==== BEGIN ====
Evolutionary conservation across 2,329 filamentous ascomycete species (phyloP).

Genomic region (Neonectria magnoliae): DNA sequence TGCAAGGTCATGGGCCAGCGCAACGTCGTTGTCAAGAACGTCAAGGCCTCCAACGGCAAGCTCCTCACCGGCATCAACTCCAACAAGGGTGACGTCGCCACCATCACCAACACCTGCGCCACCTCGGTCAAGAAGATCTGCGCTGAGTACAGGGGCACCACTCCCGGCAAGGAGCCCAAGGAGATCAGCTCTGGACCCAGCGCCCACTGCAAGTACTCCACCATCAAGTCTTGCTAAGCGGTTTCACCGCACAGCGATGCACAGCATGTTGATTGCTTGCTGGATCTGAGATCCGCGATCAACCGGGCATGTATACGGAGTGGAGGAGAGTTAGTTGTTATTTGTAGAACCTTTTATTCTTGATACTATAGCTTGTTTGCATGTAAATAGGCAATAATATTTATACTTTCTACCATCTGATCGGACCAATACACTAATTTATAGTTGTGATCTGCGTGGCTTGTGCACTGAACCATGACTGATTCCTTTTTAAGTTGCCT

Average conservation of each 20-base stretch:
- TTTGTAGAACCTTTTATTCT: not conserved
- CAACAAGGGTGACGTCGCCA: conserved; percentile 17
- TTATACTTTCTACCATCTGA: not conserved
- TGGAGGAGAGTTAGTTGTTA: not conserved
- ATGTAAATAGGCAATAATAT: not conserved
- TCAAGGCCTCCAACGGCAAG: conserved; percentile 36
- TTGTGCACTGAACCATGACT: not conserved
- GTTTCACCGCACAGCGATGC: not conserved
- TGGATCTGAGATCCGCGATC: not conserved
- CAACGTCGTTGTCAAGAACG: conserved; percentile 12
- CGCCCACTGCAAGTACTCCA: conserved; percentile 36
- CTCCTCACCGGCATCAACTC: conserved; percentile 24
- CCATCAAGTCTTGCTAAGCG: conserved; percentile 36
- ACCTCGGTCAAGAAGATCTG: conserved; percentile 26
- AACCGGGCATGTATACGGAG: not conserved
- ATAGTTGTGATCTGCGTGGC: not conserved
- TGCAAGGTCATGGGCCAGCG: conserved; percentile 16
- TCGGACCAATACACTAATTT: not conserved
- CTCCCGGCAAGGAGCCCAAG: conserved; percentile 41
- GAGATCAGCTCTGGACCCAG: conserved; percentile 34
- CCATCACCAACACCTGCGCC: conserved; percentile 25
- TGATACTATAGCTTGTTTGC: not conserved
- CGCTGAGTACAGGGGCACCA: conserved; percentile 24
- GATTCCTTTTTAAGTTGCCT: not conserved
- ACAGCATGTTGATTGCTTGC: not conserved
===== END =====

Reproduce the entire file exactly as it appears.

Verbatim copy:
Evolutionary conservation across 2,329 filamentous ascomycete species (phyloP).

Genomic region (Neonectria magnoliae): DNA sequence TGCAAGGTCATGGGCCAGCGCAACGTCGTTGTCAAGAACGTCAAGGCCTCCAACGGCAAGCTCCTCACCGGCATCAACTCCAACAAGGGTGACGTCGCCACCATCACCAACACCTGCGCCACCTCGGTCAAGAAGATCTGCGCTGAGTACAGGGGCACCACTCCCGGCAAGGAGCCCAAGGAGATCAGCTCTGGACCCAGCGCCCACTGCAAGTACTCCACCATCAAGTCTTGCTAAGCGGTTTCACCGCACAGCGATGCACAGCATGTTGATTGCTTGCTGGATCTGAGATCCGCGATCAACCGGGCATGTATACGGAGTGGAGGAGAGTTAGTTGTTATTTGTAGAACCTTTTATTCTTGATACTATAGCTTGTTTGCATGTAAATAGGCAATAATATTTATACTTTCTACCATCTGATCGGACCAATACACTAATTTATAGTTGTGATCTGCGTGGCTTGTGCACTGAACCATGACTGATTCCTTTTTAAGTTGCCT

Average conservation of each 20-base stretch:
- TTTGTAGAACCTTTTATTCT: not conserved
- CAACAAGGGTGACGTCGCCA: conserved; percentile 17
- TTATACTTTCTACCATCTGA: not conserved
- TGGAGGAGAGTTAGTTGTTA: not conserved
- ATGTAAATAGGCAATAATAT: not conserved
- TCAAGGCCTCCAACGGCAAG: conserved; percentile 36
- TTGTGCACTGAACCATGACT: not conserved
- GTTTCACCGCACAGCGATGC: not conserved
- TGGATCTGAGATCCGCGATC: not conserved
- CAACGTCGTTGTCAAGAACG: conserved; percentile 12
- CGCCCACTGCAAGTACTCCA: conserved; percentile 36
- CTCCTCACCGGCATCAACTC: conserved; percentile 24
- CCATCAAGTCTTGCTAAGCG: conserved; percentile 36
- ACCTCGGTCAAGAAGATCTG: conserved; percentile 26
- AACCGGGCATGTATACGGAG: not conserved
- ATAGTTGTGATCTGCGTGGC: not conserved
- TGCAAGGTCATGGGCCAGCG: conserved; percentile 16
- TCGGACCAATACACTAATTT: not conserved
- CTCCCGGCAAGGAGCCCAAG: conserved; percentile 41
- GAGATCAGCTCTGGACCCAG: conserved; percentile 34
- CCATCACCAACACCTGCGCC: conserved; percentile 25
- TGATACTATAGCTTGTTTGC: not conserved
- CGCTGAGTACAGGGGCACCA: conserved; percentile 24
- GATTCCTTTTTAAGTTGCCT: not conserved
- ACAGCATGTTGATTGCTTGC: not conserved